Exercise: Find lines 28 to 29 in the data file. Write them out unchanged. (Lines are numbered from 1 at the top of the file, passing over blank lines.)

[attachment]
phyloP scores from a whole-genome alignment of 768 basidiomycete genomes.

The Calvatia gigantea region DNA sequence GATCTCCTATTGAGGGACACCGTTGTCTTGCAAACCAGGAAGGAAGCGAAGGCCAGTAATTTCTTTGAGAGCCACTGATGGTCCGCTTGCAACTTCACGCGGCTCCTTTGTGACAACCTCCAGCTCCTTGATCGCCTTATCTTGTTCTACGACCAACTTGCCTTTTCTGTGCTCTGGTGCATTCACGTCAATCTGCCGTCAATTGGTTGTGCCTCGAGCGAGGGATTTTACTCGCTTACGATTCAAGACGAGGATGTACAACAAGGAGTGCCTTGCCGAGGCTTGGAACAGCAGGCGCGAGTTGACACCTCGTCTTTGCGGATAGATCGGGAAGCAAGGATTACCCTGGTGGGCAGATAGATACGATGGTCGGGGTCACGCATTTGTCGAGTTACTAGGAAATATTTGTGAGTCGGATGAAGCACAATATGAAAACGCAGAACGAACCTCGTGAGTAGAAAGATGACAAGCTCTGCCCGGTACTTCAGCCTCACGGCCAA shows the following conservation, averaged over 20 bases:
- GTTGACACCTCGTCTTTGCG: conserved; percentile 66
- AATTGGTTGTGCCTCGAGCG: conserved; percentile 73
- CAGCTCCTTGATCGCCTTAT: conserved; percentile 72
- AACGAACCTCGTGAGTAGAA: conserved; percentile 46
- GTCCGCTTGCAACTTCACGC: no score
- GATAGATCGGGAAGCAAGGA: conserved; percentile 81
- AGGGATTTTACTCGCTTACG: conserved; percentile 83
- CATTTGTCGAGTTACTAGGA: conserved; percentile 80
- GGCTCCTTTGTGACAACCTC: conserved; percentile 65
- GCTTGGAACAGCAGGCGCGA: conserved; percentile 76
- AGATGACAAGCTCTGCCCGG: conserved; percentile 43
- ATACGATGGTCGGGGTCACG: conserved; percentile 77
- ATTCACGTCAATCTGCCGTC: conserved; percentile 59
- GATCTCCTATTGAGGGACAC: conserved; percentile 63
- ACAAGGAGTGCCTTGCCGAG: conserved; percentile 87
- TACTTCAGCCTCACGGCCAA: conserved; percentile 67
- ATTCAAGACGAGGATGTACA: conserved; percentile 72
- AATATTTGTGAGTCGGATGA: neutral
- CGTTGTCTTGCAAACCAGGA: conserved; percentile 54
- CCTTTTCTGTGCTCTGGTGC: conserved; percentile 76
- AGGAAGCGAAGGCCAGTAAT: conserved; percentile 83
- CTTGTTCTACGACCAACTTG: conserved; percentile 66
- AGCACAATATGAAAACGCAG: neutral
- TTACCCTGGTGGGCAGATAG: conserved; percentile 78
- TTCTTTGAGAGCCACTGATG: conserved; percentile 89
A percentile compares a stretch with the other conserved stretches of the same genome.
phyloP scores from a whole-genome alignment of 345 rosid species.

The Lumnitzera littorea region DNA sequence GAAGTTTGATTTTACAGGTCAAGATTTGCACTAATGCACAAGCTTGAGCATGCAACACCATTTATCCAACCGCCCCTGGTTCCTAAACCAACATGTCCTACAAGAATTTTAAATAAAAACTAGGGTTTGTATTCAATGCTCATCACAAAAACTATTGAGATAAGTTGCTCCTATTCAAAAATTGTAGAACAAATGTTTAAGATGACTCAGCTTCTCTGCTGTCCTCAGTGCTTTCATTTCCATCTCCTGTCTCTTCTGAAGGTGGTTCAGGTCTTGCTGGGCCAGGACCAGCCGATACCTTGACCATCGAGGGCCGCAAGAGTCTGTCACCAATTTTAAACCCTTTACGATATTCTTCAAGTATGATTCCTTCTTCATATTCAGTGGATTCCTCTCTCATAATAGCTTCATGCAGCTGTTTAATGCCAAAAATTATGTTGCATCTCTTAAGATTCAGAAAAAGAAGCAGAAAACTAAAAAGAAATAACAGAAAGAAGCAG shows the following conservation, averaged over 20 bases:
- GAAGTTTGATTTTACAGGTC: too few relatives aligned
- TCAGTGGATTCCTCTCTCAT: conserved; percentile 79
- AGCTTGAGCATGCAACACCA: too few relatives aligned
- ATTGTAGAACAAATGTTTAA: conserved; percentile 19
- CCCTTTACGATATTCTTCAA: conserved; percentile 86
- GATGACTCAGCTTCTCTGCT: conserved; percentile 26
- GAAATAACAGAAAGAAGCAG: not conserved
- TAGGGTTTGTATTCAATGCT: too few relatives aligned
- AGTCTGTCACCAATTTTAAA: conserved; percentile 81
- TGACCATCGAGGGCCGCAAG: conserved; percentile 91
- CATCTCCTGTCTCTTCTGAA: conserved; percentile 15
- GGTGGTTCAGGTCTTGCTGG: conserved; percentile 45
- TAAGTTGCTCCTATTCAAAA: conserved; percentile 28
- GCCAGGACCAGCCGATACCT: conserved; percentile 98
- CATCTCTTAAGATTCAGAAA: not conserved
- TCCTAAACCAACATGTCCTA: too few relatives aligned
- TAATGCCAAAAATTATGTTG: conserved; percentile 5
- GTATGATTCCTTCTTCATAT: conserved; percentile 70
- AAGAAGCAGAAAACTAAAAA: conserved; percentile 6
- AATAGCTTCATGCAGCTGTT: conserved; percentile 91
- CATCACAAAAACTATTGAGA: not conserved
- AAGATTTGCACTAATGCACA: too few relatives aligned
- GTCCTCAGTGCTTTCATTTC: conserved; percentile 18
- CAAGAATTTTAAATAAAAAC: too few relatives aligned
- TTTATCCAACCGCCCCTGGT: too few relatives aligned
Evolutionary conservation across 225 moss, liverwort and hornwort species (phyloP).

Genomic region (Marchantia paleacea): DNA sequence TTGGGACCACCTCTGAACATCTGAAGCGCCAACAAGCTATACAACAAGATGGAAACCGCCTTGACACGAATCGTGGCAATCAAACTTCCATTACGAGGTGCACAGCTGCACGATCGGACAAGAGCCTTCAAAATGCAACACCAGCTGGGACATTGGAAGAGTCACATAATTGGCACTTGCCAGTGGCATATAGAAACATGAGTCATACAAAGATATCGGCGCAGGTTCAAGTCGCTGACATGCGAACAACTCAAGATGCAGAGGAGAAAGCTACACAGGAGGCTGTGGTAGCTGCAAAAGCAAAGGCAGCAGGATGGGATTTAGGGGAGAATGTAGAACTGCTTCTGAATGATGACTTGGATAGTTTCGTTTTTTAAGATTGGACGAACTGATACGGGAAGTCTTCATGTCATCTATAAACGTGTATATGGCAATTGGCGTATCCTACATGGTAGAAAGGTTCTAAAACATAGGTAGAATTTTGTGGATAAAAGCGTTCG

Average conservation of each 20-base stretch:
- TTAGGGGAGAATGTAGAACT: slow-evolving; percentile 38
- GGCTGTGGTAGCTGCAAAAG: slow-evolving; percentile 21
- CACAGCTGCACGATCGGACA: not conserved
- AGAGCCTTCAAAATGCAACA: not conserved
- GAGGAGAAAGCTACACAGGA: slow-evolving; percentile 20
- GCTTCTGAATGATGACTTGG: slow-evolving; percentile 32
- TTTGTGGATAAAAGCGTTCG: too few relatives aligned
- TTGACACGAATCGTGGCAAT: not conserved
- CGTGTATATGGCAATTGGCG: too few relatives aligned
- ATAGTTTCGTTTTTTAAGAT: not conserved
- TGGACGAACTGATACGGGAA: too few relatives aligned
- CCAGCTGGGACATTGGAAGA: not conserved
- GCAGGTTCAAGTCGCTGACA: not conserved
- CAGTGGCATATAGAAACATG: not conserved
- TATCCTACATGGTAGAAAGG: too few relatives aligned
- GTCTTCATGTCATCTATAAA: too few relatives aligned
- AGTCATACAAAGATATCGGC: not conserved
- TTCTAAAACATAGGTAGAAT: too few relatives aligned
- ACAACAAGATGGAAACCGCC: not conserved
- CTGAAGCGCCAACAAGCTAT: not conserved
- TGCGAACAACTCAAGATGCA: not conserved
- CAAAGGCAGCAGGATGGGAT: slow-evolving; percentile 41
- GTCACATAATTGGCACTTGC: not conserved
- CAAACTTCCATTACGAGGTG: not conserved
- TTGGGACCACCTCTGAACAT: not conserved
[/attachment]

A percentile compares a stretch with the other conserved stretches of the same genome.
phyloP scores from a whole-genome alignment of 345 rosid species.